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Rare Disease

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NEWS
July 1, 1986 | By RON AVERY, Daily News Staff Writer
Every time rape suspect Timothy Purcell was brought to court, he vomited, cursed the judge loudly, rolled on the floor and had to be held down, shackled and carried bodily from the courtroom. It happened a dozen times during the past 17 months. Yesterday, for the first time, the 39-year-old Camden resident was able to stand still long enough to tell a judge in Camden what ails him. Speaking so rapidly the court stenographer could hardly keep pace, jerking his head violently, his face often twisted and contorted, Purcell explained what it is like to be one of 100,000 Americans suffering from Tourette's syndrome.
NEWS
August 21, 1988 | By Rosalee Polk Rhodes, Special to The Inquirer
Jana Flythe doesn't care about the fact that she has vitiligo or that she is among the 1 percent of the country's population that does. The bouncy, playful, 4-year-old Pennsauken resident is more interested in playing with her dolls, swimming and dressing up in pretty clothes than in worrying about the fact that vitiligo is taking the pigmentation out of her skin. The disease, about which little is known, affects about 2.5 million people nationwide, according to Susan Flythe, Jana's mother.
SPORTS
December 24, 2015 | By Kate Harman, For The Inquirer
It is July, and Leanne Purcell is playing summer league basketball with her Notre Dame teammates, working out every day to prepare for her final year of high school. Later that same month, she's the maid of honor at her sister Jaclyn's wedding. Next, it is Aug. 30, and Purcell is in Ocean City, N.J., with her father, Michael. She's reading Their Eyes Were Watching God on the beach. But something isn't right; her stomach is bothering her. The pain isn't normal, and it isn't cramping, either.
NEWS
November 15, 2015 | By Lini S. Kadaba, For The Inquirer
Tamela Oglesby was gasping for air. "It felt like my last breath," the 35-year-old nursing assistant said, reaching for her throat as she recounted that night one year ago. "I thought I was going to die. My heart was just beating, really, really fast. " Figuring it would be the fastest way there, she took a bus to Pennsylvania Hospital's emergency room, a few blocks from her Northern Liberties apartment. A chest X-ray revealed the diagnosis that changed her life in ways Oglesby could not have expected.
SPORTS
April 15, 1999 | By Sam Carchidi, INQUIRER STAFF WRITER
For years, Rico Brogna said, he didn't want anyone to know he had a rare arthritic condition. As an athlete, you never want to show opponents a sign of weakness, the Phillies' first baseman said. "And I didn't want a lot of sympathy. I just wanted to go out and play like the rest of my teammates. " Someone changed his mind. "Prodding from my mom," he said, grinning before a crowd of reporters yesterday. "Good ol' Mom. She said I might be able to help other people by creating awareness for the millions" who have the disease.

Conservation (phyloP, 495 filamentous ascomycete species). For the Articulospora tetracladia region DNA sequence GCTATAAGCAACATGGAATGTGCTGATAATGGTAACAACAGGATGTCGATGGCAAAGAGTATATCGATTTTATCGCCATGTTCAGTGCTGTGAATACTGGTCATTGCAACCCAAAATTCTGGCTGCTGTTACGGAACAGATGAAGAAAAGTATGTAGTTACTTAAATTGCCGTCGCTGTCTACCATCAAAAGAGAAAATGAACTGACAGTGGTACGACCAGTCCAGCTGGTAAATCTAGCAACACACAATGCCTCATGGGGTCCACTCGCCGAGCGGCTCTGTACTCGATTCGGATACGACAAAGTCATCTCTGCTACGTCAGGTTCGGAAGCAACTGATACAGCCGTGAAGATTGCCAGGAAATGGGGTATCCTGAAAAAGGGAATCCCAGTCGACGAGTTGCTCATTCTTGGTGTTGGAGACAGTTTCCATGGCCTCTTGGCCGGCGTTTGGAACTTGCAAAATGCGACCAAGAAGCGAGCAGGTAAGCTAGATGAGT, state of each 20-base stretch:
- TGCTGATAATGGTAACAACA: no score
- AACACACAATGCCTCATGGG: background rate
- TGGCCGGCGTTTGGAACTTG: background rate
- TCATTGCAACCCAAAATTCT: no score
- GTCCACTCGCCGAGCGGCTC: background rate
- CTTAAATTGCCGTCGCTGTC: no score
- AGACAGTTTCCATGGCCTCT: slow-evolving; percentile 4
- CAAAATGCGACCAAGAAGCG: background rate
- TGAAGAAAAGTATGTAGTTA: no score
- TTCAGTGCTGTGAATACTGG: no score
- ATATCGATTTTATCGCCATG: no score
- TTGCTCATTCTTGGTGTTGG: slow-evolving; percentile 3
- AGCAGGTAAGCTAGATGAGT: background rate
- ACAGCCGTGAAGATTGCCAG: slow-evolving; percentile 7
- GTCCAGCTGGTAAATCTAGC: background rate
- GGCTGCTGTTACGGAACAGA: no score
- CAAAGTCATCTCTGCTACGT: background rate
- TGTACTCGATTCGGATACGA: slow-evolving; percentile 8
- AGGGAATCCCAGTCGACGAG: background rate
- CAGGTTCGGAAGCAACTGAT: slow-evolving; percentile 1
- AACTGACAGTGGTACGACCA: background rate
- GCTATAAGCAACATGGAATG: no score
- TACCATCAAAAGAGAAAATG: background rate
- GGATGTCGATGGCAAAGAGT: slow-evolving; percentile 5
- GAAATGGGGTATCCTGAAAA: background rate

NEWS
July 29, 1990 | By Russell E. Eshleman Jr., Inquirer Staff Writer
He places his palms together in prayer-like fashion to say yes, and he crosses his thin little arms in front of his frail body to say no. Five-year-old Alvin Miller can neither walk nor talk. He suffers from glutaric aciduria, a genetic disorder with symptoms similar to cerebral palsy that is extremely common among the Old Order Amish. The smiling youngster has trouble communicating, but he has no difficulty expressing emotion - so evident one afternoon last week as he scooted on his bottom around his southern Lancaster County farmhouse floor.
NEWS
October 10, 2012 | By Kevin Riordan, Inquirer Columnist
As a civilian with the Army Corps of Engineers, Eric Majusiak was ready to respond to emergencies nationwide. In 2011, Majusiak, 28, was deployed to Joplin, Mo., after a killer tornado, and to Upstate New York in the wake of Hurricane Irene. But nothing prepared the burly outdoorsman and civil engineer for what happened in February. He was stricken by hemophagocytic lymphohistiocysis (HLH), a rare autoimmune disorder, and it nearly killed him. The South Harrison Township resident and his wife, Amanda, 25, are high school sweethearts but had been married for only a few months when he returned from a Salem County hunting trip with aching joints.
NEWS
July 30, 2012
Judy Nicholson Asselin is a middle school teacher and sustainability coordinator at Westtown School My handsome, intelligent, and remarkable son, Nathaniel, took his own life last year at the age of 24. For 13 years before his death, Nathaniel had suffered from body dysmorphic disorder (BDD), a severe brain disorder that affects an astonishing three million to five million Americans, striking most in adolescence. The BDD suicide rate is 45 times the rate found in the general population, according to one study, and twice the rate of those with severe depression or eating disorders.
NEWS
January 4, 2012 | By Tom Avril, Inquirer Staff Writer
Scholars have proposed a number of explanations for the muscle weakness and other ailments that plagued the Victorian poet Elizabeth Barrett Browning. But none of these after-the-fact diagnoses - from anxiety to tuberculosis - seemed to fit the symptoms perfectly. Now Pennsylvania State University researcher Anne Buchanan thinks she has cracked the case, as the result of an intensely personal connection. Her theory: The poet suffered from a rare condition called hypokalemic periodic paralysis, the same illness that plagues Buchanan's own daughter.
NEWS
July 29, 1999 | By Patricia M. La Hay, INQUIRER SUBURBAN STAFF
An inmate at the Bucks County correctional facility, who had been hospitalized with respiratory problems, was diagnosed with Legionnaires' disease, county commissioners said yesterday. The unnamed inmate was reported recovering and has been returned to the prison. County Health Director Lewis D. Polk said an environmental firm that specializes in microbial identification and remediation would be at the prison today to investigate the source of the disease. Legionnaires' disease - a serious and sometimes fatal bacterial infection that causes pneumonia and flu-like symptoms - is spread through moist air from contaminated water sources, such as air-conditioning systems, showers and whirlpool baths.